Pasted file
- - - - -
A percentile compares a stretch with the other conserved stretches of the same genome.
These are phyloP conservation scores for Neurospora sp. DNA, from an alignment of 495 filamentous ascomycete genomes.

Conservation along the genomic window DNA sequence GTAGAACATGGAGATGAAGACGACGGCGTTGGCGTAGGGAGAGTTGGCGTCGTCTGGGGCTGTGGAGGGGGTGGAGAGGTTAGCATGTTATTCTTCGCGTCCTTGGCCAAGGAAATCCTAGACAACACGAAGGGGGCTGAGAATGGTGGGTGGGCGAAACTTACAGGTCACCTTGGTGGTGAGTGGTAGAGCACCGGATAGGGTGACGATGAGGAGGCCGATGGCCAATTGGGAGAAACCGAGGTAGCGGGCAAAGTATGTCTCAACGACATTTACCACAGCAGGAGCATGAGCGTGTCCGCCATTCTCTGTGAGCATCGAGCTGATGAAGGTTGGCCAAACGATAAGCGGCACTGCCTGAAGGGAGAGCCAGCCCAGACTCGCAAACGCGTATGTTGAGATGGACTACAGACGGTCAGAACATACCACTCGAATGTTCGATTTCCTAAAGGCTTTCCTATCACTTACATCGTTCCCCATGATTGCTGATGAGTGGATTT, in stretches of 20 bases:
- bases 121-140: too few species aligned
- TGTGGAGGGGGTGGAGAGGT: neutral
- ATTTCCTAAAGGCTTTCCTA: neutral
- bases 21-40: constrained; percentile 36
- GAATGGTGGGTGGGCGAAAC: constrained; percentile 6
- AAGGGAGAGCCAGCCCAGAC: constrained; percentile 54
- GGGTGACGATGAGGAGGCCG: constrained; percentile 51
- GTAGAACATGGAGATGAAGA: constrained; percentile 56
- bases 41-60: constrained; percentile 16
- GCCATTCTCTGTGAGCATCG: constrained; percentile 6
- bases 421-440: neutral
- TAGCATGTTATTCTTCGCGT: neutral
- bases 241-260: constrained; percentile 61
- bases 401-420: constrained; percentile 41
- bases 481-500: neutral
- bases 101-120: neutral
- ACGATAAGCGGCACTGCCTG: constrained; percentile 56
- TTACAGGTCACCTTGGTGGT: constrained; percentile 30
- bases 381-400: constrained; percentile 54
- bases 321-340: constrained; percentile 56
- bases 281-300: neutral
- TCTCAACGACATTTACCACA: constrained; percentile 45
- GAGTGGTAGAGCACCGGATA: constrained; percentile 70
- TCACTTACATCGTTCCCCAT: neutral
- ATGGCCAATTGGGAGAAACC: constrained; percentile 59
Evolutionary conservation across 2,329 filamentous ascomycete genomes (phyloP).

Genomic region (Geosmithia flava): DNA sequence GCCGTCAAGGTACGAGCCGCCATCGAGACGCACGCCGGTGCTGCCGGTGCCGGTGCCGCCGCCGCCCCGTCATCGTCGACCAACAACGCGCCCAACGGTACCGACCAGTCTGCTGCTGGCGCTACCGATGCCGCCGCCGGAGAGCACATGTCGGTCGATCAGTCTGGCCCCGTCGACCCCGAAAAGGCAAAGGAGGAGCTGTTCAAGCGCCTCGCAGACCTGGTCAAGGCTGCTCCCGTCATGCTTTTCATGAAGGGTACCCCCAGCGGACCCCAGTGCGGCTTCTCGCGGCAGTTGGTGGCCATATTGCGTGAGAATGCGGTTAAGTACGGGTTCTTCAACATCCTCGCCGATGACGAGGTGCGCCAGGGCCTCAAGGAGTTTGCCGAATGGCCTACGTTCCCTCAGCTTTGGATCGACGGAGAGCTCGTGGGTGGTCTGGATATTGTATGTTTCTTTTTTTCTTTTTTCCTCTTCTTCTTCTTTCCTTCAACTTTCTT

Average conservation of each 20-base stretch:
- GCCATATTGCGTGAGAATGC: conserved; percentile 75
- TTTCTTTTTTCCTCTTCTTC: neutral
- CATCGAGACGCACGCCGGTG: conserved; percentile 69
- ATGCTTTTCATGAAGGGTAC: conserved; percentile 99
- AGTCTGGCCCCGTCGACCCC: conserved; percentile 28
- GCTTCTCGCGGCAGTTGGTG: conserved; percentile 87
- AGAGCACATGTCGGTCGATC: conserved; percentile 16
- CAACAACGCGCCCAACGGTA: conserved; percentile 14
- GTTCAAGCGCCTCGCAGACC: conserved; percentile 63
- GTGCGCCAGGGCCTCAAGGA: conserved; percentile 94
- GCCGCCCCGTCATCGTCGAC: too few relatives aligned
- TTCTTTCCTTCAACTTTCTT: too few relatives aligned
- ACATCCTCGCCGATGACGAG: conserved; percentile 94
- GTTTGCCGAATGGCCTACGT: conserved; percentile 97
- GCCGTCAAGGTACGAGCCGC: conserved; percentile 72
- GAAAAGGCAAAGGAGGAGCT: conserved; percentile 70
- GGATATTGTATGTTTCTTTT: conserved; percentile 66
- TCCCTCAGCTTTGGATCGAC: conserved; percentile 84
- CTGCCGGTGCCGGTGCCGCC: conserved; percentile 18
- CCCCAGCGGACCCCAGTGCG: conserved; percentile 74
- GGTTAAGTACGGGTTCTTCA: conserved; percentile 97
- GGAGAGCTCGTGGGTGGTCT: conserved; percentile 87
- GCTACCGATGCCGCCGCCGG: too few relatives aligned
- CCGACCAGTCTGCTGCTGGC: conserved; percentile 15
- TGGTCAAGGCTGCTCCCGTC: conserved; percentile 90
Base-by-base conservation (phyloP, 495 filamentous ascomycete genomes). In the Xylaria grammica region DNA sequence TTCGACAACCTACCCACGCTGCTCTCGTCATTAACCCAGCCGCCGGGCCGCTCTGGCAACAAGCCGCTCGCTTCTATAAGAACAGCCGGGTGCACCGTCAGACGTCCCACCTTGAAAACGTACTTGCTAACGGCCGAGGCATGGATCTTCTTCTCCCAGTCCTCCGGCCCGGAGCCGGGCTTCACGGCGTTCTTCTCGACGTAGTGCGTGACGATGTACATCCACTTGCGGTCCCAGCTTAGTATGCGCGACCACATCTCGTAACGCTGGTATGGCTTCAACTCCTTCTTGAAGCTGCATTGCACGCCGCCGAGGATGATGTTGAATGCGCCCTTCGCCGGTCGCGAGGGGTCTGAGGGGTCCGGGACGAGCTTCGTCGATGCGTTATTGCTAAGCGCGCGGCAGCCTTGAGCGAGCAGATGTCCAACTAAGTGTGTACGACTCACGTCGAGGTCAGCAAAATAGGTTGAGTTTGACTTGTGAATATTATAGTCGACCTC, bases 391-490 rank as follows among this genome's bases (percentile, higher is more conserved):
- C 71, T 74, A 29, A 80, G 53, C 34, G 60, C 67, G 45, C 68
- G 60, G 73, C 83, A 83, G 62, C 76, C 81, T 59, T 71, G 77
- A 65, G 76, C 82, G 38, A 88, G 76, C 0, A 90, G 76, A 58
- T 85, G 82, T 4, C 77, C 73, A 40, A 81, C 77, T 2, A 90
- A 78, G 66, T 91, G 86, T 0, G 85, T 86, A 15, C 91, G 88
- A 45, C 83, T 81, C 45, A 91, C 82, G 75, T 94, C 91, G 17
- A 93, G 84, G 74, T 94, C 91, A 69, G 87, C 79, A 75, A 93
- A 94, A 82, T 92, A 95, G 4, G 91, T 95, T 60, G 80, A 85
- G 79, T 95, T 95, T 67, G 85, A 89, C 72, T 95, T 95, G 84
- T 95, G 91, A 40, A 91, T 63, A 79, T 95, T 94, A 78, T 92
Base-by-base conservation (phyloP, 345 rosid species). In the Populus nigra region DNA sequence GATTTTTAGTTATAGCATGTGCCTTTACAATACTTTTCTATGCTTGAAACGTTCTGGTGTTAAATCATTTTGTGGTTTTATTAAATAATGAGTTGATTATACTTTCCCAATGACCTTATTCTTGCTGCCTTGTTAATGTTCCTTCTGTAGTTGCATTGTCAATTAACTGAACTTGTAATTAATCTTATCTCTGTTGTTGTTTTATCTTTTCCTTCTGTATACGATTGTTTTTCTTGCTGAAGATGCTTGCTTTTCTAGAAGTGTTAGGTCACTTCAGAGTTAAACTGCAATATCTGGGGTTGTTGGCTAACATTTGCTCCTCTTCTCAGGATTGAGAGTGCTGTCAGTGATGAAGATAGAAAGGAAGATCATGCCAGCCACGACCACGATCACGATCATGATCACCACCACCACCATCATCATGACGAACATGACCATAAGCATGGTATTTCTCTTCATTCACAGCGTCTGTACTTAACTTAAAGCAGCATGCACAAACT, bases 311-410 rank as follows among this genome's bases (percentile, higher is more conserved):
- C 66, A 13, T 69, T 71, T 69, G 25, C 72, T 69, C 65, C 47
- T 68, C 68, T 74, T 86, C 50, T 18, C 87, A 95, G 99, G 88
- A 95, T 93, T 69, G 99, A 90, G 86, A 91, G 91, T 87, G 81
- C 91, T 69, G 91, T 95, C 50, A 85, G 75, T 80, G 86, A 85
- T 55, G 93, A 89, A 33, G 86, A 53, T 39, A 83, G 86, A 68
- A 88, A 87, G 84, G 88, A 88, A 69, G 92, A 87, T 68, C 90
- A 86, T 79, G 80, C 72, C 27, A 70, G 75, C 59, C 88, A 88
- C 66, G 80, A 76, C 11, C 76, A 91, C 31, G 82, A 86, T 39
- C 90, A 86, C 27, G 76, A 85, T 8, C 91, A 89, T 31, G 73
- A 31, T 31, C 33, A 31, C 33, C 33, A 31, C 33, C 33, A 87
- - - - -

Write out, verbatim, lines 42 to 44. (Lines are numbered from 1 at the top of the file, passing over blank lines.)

- GCCGCCCCGTCATCGTCGAC: too few relatives aligned
- TTCTTTCCTTCAACTTTCTT: too few relatives aligned
- ACATCCTCGCCGATGACGAG: conserved; percentile 94